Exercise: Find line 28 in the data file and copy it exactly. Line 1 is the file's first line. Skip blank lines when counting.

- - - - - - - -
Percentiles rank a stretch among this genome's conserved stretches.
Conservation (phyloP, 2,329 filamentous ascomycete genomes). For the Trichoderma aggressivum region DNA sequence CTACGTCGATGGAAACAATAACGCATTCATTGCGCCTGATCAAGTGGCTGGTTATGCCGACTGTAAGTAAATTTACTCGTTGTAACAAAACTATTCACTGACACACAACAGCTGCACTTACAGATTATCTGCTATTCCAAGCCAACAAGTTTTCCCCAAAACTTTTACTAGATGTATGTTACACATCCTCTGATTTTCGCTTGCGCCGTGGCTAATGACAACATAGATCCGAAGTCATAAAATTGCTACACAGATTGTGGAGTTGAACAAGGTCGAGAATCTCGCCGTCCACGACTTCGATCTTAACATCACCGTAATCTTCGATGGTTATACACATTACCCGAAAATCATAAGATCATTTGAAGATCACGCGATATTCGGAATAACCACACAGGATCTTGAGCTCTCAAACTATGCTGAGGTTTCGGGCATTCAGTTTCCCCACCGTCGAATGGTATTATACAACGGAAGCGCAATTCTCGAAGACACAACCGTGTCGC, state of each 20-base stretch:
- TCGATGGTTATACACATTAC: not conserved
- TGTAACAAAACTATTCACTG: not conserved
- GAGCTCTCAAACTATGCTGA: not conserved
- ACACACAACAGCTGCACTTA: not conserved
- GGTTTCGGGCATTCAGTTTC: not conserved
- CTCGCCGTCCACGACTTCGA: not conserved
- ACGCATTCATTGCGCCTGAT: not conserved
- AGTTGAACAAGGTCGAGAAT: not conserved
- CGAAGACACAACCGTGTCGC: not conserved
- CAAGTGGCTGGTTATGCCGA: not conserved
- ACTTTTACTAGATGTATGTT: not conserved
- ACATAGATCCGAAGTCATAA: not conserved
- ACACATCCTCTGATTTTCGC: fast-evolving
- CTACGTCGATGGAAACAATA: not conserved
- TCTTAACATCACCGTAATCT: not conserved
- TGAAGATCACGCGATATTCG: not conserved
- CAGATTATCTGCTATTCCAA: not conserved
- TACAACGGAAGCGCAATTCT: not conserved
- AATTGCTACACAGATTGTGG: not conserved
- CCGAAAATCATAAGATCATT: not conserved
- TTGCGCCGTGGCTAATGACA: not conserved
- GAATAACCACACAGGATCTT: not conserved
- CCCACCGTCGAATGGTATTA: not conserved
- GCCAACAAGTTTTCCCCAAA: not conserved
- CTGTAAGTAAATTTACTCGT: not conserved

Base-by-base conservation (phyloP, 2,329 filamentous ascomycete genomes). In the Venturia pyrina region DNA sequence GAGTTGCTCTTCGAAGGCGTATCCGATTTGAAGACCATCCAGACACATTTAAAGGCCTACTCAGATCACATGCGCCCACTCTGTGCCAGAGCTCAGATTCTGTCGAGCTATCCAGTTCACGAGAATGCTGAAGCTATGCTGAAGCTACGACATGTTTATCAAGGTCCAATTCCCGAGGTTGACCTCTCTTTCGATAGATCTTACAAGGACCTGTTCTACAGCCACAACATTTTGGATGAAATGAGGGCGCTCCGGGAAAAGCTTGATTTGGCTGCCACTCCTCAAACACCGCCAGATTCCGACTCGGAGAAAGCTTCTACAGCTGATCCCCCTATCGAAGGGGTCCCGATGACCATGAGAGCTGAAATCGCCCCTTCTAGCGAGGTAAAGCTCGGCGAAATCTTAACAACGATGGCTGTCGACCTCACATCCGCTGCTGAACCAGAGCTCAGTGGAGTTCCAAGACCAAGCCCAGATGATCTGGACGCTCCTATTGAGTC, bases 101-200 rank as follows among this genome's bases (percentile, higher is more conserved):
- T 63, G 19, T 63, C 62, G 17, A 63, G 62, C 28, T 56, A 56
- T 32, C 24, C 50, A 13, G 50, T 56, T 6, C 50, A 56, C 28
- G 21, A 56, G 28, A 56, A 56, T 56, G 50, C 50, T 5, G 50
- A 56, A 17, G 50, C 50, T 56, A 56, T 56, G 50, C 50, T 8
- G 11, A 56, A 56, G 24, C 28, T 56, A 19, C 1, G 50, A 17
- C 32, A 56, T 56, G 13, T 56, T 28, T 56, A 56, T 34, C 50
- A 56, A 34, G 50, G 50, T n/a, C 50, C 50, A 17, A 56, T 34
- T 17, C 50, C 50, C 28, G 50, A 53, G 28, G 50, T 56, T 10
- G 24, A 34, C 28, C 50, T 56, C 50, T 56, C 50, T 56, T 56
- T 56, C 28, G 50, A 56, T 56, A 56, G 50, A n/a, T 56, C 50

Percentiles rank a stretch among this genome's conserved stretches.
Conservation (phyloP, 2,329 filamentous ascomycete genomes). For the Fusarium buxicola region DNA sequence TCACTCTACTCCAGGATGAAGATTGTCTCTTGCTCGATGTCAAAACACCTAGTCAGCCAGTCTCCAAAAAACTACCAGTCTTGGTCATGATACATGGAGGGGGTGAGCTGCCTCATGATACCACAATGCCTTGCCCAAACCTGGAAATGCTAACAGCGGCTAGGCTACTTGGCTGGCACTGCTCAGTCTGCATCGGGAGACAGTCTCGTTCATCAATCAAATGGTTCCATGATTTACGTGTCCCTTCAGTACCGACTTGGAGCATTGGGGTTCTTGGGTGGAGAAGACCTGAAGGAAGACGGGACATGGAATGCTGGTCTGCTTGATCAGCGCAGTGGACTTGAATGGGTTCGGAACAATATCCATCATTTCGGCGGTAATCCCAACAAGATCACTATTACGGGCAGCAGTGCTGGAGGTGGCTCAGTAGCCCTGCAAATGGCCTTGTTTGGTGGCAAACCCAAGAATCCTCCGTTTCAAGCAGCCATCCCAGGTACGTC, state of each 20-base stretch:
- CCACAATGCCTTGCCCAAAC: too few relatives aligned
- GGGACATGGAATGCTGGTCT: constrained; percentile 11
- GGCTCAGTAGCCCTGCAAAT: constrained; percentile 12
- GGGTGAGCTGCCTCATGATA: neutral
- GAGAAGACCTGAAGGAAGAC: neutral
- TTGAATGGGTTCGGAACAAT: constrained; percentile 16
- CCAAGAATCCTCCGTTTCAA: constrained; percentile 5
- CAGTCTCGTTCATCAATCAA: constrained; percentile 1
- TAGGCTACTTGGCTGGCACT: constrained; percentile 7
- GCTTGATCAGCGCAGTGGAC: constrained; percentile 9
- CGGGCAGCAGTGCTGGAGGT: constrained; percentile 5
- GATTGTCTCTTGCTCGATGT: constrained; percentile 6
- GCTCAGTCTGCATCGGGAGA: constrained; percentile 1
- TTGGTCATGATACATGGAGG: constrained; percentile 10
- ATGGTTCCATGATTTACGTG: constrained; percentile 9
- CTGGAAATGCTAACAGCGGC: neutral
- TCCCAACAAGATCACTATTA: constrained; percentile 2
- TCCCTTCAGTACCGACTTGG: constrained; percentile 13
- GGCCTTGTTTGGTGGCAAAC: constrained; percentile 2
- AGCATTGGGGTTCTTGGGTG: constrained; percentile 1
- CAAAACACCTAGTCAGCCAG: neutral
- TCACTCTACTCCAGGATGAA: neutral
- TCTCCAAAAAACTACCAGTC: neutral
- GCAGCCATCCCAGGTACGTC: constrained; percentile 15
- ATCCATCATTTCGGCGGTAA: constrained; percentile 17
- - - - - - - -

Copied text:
Base-by-base conservation (phyloP, 2,329 filamentous ascomycete genomes). In the Venturia pyrina region DNA sequence GAGTTGCTCTTCGAAGGCGTATCCGATTTGAAGACCATCCAGACACATTTAAAGGCCTACTCAGATCACATGCGCCCACTCTGTGCCAGAGCTCAGATTCTGTCGAGCTATCCAGTTCACGAGAATGCTGAAGCTATGCTGAAGCTACGACATGTTTATCAAGGTCCAATTCCCGAGGTTGACCTCTCTTTCGATAGATCTTACAAGGACCTGTTCTACAGCCACAACATTTTGGATGAAATGAGGGCGCTCCGGGAAAAGCTTGATTTGGCTGCCACTCCTCAAACACCGCCAGATTCCGACTCGGAGAAAGCTTCTACAGCTGATCCCCCTATCGAAGGGGTCCCGATGACCATGAGAGCTGAAATCGCCCCTTCTAGCGAGGTAAAGCTCGGCGAAATCTTAACAACGATGGCTGTCGACCTCACATCCGCTGCTGAACCAGAGCTCAGTGGAGTTCCAAGACCAAGCCCAGATGATCTGGACGCTCCTATTGAGTC, bases 101-200 rank as follows among this genome's bases (percentile, higher is more conserved):